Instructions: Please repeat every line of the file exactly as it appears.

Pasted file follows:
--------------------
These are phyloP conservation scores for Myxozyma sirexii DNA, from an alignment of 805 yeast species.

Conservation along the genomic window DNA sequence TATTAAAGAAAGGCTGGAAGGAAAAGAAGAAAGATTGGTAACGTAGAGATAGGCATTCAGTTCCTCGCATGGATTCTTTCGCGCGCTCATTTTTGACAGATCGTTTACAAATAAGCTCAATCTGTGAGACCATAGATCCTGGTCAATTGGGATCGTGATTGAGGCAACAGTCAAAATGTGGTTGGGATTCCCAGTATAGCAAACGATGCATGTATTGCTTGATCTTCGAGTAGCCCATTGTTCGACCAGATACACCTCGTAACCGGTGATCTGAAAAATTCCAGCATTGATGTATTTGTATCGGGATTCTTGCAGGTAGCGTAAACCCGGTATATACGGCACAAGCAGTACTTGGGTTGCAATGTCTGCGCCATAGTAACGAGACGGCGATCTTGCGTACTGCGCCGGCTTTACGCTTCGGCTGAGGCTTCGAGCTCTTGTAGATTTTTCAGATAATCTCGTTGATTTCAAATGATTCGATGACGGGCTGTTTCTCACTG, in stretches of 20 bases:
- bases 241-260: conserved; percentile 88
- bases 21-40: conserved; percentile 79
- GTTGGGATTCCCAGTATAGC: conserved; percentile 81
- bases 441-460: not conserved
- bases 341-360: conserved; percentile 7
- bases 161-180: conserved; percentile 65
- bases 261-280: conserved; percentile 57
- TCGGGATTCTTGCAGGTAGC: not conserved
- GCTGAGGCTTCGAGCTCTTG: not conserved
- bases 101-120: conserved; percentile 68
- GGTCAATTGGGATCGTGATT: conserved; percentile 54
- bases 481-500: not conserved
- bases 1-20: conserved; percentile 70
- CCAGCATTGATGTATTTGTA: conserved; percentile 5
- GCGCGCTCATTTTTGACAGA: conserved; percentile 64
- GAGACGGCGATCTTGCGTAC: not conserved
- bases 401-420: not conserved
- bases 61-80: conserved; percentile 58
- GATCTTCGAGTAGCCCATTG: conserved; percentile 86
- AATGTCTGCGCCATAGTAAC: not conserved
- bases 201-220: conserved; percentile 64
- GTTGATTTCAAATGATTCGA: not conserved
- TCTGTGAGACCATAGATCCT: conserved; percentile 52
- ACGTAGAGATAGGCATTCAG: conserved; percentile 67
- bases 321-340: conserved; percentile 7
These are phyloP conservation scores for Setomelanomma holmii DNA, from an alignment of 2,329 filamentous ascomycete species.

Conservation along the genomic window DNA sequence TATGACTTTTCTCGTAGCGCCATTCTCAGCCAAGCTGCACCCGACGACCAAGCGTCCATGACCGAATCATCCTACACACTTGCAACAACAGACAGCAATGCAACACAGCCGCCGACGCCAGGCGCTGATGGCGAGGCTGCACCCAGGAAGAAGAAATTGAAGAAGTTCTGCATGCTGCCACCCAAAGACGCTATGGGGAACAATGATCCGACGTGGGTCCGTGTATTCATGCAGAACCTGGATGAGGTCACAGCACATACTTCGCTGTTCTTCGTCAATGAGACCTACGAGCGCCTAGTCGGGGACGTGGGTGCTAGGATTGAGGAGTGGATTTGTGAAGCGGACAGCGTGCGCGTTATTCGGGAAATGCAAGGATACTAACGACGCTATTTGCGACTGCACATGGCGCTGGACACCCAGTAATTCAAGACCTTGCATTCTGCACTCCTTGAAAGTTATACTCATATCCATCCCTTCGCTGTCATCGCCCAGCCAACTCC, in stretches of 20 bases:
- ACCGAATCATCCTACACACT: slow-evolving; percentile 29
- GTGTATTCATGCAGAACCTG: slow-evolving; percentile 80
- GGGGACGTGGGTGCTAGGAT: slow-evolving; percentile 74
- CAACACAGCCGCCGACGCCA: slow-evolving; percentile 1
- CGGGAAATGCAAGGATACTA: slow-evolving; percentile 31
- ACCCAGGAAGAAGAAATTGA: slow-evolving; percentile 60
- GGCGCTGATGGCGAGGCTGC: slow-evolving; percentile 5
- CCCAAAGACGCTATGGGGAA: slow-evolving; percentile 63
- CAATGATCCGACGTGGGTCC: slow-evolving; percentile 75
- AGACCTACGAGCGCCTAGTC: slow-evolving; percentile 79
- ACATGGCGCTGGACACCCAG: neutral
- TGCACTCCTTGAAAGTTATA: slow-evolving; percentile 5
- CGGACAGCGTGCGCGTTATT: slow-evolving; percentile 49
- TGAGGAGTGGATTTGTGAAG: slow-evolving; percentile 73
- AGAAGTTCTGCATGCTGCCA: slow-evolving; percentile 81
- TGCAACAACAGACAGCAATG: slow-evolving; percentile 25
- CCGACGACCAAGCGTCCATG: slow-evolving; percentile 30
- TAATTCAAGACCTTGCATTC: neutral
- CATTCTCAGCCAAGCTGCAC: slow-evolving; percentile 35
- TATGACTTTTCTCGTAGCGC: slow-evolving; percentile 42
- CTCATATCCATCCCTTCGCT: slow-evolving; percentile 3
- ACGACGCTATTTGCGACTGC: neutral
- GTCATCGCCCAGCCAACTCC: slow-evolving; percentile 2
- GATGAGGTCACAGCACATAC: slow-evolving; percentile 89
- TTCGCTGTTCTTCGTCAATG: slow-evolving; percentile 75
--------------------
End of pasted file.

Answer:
These are phyloP conservation scores for Myxozyma sirexii DNA, from an alignment of 805 yeast species.

Conservation along the genomic window DNA sequence TATTAAAGAAAGGCTGGAAGGAAAAGAAGAAAGATTGGTAACGTAGAGATAGGCATTCAGTTCCTCGCATGGATTCTTTCGCGCGCTCATTTTTGACAGATCGTTTACAAATAAGCTCAATCTGTGAGACCATAGATCCTGGTCAATTGGGATCGTGATTGAGGCAACAGTCAAAATGTGGTTGGGATTCCCAGTATAGCAAACGATGCATGTATTGCTTGATCTTCGAGTAGCCCATTGTTCGACCAGATACACCTCGTAACCGGTGATCTGAAAAATTCCAGCATTGATGTATTTGTATCGGGATTCTTGCAGGTAGCGTAAACCCGGTATATACGGCACAAGCAGTACTTGGGTTGCAATGTCTGCGCCATAGTAACGAGACGGCGATCTTGCGTACTGCGCCGGCTTTACGCTTCGGCTGAGGCTTCGAGCTCTTGTAGATTTTTCAGATAATCTCGTTGATTTCAAATGATTCGATGACGGGCTGTTTCTCACTG, in stretches of 20 bases:
- bases 241-260: conserved; percentile 88
- bases 21-40: conserved; percentile 79
- GTTGGGATTCCCAGTATAGC: conserved; percentile 81
- bases 441-460: not conserved
- bases 341-360: conserved; percentile 7
- bases 161-180: conserved; percentile 65
- bases 261-280: conserved; percentile 57
- TCGGGATTCTTGCAGGTAGC: not conserved
- GCTGAGGCTTCGAGCTCTTG: not conserved
- bases 101-120: conserved; percentile 68
- GGTCAATTGGGATCGTGATT: conserved; percentile 54
- bases 481-500: not conserved
- bases 1-20: conserved; percentile 70
- CCAGCATTGATGTATTTGTA: conserved; percentile 5
- GCGCGCTCATTTTTGACAGA: conserved; percentile 64
- GAGACGGCGATCTTGCGTAC: not conserved
- bases 401-420: not conserved
- bases 61-80: conserved; percentile 58
- GATCTTCGAGTAGCCCATTG: conserved; percentile 86
- AATGTCTGCGCCATAGTAAC: not conserved
- bases 201-220: conserved; percentile 64
- GTTGATTTCAAATGATTCGA: not conserved
- TCTGTGAGACCATAGATCCT: conserved; percentile 52
- ACGTAGAGATAGGCATTCAG: conserved; percentile 67
- bases 321-340: conserved; percentile 7
These are phyloP conservation scores for Setomelanomma holmii DNA, from an alignment of 2,329 filamentous ascomycete species.

Conservation along the genomic window DNA sequence TATGACTTTTCTCGTAGCGCCATTCTCAGCCAAGCTGCACCCGACGACCAAGCGTCCATGACCGAATCATCCTACACACTTGCAACAACAGACAGCAATGCAACACAGCCGCCGACGCCAGGCGCTGATGGCGAGGCTGCACCCAGGAAGAAGAAATTGAAGAAGTTCTGCATGCTGCCACCCAAAGACGCTATGGGGAACAATGATCCGACGTGGGTCCGTGTATTCATGCAGAACCTGGATGAGGTCACAGCACATACTTCGCTGTTCTTCGTCAATGAGACCTACGAGCGCCTAGTCGGGGACGTGGGTGCTAGGATTGAGGAGTGGATTTGTGAAGCGGACAGCGTGCGCGTTATTCGGGAAATGCAAGGATACTAACGACGCTATTTGCGACTGCACATGGCGCTGGACACCCAGTAATTCAAGACCTTGCATTCTGCACTCCTTGAAAGTTATACTCATATCCATCCCTTCGCTGTCATCGCCCAGCCAACTCC, in stretches of 20 bases:
- ACCGAATCATCCTACACACT: slow-evolving; percentile 29
- GTGTATTCATGCAGAACCTG: slow-evolving; percentile 80
- GGGGACGTGGGTGCTAGGAT: slow-evolving; percentile 74
- CAACACAGCCGCCGACGCCA: slow-evolving; percentile 1
- CGGGAAATGCAAGGATACTA: slow-evolving; percentile 31
- ACCCAGGAAGAAGAAATTGA: slow-evolving; percentile 60
- GGCGCTGATGGCGAGGCTGC: slow-evolving; percentile 5
- CCCAAAGACGCTATGGGGAA: slow-evolving; percentile 63
- CAATGATCCGACGTGGGTCC: slow-evolving; percentile 75
- AGACCTACGAGCGCCTAGTC: slow-evolving; percentile 79
- ACATGGCGCTGGACACCCAG: neutral
- TGCACTCCTTGAAAGTTATA: slow-evolving; percentile 5
- CGGACAGCGTGCGCGTTATT: slow-evolving; percentile 49
- TGAGGAGTGGATTTGTGAAG: slow-evolving; percentile 73
- AGAAGTTCTGCATGCTGCCA: slow-evolving; percentile 81
- TGCAACAACAGACAGCAATG: slow-evolving; percentile 25
- CCGACGACCAAGCGTCCATG: slow-evolving; percentile 30
- TAATTCAAGACCTTGCATTC: neutral
- CATTCTCAGCCAAGCTGCAC: slow-evolving; percentile 35
- TATGACTTTTCTCGTAGCGC: slow-evolving; percentile 42
- CTCATATCCATCCCTTCGCT: slow-evolving; percentile 3
- ACGACGCTATTTGCGACTGC: neutral
- GTCATCGCCCAGCCAACTCC: slow-evolving; percentile 2
- GATGAGGTCACAGCACATAC: slow-evolving; percentile 89
- TTCGCTGTTCTTCGTCAATG: slow-evolving; percentile 75